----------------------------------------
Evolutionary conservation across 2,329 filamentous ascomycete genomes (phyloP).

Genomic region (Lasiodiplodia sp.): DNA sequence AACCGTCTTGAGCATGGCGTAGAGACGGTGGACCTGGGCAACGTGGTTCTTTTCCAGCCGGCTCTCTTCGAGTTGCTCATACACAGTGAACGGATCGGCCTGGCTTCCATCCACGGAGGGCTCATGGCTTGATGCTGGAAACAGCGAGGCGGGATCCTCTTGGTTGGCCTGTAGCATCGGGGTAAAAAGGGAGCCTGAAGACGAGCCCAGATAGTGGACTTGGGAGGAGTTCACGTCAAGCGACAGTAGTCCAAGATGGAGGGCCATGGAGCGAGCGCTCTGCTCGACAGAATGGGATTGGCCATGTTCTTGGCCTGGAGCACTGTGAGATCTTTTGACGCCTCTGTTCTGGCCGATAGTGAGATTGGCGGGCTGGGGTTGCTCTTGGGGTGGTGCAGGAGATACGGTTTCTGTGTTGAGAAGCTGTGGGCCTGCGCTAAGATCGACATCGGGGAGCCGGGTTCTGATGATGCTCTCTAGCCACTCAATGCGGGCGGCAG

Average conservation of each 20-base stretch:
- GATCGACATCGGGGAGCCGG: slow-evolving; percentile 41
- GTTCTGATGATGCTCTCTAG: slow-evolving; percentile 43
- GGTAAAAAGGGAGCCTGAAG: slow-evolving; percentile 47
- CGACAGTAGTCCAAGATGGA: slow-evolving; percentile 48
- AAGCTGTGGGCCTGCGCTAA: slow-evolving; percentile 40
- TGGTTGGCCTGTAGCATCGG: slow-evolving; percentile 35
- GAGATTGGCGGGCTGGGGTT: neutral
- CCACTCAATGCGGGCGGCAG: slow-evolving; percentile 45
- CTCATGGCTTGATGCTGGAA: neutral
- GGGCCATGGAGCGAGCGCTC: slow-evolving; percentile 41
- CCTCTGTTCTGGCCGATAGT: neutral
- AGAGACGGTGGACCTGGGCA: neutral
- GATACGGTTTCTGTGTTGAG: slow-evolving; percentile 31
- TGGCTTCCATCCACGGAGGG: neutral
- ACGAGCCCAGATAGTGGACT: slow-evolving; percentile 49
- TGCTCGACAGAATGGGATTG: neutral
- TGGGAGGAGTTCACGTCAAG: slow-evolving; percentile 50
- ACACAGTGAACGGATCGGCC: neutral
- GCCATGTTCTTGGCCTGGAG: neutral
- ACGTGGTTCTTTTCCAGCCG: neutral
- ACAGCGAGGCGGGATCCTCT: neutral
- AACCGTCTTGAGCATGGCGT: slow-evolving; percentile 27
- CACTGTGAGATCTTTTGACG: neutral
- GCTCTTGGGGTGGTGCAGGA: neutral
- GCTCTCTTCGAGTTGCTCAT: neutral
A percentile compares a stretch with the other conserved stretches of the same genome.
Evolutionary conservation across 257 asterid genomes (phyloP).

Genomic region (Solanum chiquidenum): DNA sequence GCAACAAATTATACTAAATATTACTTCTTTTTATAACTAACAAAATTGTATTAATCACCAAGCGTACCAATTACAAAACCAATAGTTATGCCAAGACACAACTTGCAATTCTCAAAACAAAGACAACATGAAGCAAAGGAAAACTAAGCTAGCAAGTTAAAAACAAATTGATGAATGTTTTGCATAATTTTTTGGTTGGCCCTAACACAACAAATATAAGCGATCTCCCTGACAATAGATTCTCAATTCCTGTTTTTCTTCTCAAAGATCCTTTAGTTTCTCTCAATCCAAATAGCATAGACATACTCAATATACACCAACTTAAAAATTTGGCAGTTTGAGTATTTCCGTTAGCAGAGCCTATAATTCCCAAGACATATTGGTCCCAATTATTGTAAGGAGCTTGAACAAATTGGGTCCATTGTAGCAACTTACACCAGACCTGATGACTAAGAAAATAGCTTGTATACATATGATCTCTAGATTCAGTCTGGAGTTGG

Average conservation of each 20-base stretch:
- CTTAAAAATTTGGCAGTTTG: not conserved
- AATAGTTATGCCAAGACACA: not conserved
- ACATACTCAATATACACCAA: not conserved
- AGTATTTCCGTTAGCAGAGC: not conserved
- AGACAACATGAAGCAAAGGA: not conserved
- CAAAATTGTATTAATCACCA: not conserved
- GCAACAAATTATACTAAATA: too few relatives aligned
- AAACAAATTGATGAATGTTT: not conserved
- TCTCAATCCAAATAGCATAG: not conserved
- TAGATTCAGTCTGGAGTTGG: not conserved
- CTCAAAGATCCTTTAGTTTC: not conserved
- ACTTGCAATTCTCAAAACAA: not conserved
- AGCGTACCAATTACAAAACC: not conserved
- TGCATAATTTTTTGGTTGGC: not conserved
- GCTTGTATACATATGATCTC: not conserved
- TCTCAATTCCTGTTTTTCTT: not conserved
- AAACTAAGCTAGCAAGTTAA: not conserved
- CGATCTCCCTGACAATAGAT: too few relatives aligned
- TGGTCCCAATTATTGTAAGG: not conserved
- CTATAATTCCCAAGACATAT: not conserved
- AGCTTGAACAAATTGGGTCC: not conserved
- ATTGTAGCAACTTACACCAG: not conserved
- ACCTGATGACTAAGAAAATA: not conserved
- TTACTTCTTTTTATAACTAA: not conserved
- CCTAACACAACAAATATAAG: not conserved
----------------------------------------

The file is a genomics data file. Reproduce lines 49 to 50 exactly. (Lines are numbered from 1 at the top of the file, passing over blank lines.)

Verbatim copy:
- AAACTAAGCTAGCAAGTTAA: not conserved
- CGATCTCCCTGACAATAGAT: too few relatives aligned